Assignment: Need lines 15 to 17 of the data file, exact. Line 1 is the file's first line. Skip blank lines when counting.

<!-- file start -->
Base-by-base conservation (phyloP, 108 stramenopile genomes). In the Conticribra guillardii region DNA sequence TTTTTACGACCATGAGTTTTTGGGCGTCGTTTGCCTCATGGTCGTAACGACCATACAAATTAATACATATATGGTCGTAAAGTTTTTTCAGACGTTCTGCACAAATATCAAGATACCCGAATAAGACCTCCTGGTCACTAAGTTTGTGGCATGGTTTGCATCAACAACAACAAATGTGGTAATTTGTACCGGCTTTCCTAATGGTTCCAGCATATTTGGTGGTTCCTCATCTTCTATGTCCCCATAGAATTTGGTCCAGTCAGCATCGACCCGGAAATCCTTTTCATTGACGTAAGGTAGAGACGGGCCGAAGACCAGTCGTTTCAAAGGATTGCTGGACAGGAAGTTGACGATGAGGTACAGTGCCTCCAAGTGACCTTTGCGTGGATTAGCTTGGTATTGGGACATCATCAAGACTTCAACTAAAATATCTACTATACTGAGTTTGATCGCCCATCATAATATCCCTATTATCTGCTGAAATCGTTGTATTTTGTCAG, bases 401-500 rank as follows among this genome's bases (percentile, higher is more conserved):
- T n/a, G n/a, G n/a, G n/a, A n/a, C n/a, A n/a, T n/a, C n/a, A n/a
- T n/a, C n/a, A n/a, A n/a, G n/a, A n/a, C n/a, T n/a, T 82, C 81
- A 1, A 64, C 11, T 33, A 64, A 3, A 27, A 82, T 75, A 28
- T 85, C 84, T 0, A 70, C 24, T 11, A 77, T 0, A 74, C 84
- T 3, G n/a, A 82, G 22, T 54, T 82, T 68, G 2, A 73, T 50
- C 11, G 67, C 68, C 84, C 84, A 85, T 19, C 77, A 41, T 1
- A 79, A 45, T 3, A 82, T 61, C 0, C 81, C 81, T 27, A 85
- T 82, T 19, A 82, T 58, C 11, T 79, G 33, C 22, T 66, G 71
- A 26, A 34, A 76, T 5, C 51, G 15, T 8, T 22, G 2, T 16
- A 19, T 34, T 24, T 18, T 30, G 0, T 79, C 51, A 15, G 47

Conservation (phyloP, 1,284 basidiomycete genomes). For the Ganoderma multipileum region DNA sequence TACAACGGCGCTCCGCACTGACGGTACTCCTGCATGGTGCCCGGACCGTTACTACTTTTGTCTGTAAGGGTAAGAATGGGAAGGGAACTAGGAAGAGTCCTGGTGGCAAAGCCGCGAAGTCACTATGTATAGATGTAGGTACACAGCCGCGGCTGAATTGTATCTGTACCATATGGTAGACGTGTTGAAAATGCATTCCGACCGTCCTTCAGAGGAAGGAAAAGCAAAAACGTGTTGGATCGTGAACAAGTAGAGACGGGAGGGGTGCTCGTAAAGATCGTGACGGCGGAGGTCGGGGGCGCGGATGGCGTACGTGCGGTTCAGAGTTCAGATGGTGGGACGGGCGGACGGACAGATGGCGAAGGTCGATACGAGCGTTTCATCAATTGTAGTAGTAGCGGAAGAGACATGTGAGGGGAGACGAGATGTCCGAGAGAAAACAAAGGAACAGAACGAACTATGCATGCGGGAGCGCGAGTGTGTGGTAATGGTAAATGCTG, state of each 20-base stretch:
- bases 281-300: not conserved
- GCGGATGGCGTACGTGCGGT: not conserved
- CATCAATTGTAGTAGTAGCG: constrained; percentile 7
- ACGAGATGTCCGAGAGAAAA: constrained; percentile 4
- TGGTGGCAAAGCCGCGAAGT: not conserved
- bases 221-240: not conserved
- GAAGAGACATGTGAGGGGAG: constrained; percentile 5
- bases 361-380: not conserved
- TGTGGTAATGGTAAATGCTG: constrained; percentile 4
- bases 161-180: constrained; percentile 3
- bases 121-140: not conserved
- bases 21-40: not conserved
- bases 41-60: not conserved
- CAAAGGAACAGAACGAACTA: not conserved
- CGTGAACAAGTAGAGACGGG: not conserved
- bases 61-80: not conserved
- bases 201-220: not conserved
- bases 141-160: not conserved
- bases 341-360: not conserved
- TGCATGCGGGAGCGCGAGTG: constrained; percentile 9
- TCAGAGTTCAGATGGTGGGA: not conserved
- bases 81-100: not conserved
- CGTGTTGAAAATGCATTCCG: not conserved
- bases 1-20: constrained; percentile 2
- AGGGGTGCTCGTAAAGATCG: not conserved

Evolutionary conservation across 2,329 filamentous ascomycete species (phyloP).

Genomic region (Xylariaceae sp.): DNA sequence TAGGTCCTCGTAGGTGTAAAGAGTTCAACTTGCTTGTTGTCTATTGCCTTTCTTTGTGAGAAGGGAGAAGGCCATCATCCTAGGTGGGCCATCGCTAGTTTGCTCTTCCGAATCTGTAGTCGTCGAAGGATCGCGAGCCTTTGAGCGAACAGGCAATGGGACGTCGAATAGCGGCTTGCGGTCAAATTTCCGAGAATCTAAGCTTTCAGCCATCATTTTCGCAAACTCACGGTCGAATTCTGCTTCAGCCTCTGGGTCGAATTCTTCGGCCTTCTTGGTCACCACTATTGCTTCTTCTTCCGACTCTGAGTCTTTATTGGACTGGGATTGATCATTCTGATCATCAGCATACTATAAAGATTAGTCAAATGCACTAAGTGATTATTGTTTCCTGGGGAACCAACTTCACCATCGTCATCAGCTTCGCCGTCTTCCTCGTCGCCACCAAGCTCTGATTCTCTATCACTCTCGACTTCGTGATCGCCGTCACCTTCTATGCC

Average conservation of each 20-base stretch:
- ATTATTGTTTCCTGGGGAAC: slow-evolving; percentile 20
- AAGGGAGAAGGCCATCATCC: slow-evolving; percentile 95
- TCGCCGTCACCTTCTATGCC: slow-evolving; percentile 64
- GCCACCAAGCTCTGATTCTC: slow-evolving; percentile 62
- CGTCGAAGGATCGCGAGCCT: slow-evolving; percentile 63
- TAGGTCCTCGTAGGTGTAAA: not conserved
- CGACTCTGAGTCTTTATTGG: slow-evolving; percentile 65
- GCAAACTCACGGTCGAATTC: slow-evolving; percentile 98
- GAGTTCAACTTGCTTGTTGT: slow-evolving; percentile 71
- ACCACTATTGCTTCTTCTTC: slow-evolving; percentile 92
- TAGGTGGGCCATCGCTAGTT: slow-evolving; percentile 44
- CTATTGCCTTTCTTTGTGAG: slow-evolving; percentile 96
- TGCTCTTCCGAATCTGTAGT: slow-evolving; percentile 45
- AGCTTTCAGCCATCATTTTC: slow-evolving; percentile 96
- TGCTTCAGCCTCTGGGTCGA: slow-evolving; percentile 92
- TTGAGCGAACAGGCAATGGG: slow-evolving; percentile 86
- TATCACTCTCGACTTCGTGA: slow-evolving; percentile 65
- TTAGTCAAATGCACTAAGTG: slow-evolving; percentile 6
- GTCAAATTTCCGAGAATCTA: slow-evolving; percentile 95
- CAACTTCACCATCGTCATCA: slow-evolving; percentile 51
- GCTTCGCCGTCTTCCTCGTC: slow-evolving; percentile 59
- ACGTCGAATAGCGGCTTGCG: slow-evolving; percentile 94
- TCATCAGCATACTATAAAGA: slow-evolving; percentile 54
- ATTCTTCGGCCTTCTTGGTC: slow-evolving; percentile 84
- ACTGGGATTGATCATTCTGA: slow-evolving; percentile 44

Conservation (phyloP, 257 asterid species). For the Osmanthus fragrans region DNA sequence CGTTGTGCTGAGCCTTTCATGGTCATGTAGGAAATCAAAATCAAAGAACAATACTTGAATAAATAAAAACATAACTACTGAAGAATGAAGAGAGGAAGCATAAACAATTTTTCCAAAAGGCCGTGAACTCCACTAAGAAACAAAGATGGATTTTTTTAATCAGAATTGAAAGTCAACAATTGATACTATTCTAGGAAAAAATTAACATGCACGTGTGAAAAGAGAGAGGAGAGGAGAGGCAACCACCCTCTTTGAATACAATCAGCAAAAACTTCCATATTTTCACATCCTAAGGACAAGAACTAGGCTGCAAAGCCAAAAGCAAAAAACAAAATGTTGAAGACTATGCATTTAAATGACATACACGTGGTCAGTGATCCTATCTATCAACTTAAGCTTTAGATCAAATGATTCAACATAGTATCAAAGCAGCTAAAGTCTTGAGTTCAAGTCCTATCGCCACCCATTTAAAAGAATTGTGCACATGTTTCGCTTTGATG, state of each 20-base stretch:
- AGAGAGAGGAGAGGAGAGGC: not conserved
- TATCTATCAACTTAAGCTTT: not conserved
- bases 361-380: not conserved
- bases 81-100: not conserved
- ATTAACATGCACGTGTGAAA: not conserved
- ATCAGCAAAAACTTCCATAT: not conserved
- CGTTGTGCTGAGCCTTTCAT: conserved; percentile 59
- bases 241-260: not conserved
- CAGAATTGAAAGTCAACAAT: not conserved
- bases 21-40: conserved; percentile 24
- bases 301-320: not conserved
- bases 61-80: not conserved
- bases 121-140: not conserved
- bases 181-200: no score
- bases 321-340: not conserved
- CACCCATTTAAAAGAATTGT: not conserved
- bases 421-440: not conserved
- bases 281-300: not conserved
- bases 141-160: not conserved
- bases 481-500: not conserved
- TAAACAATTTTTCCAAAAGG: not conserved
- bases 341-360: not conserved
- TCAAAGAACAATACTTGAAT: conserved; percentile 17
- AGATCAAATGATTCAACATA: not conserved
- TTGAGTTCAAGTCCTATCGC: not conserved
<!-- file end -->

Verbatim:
- CATCAATTGTAGTAGTAGCG: constrained; percentile 7
- ACGAGATGTCCGAGAGAAAA: constrained; percentile 4
- TGGTGGCAAAGCCGCGAAGT: not conserved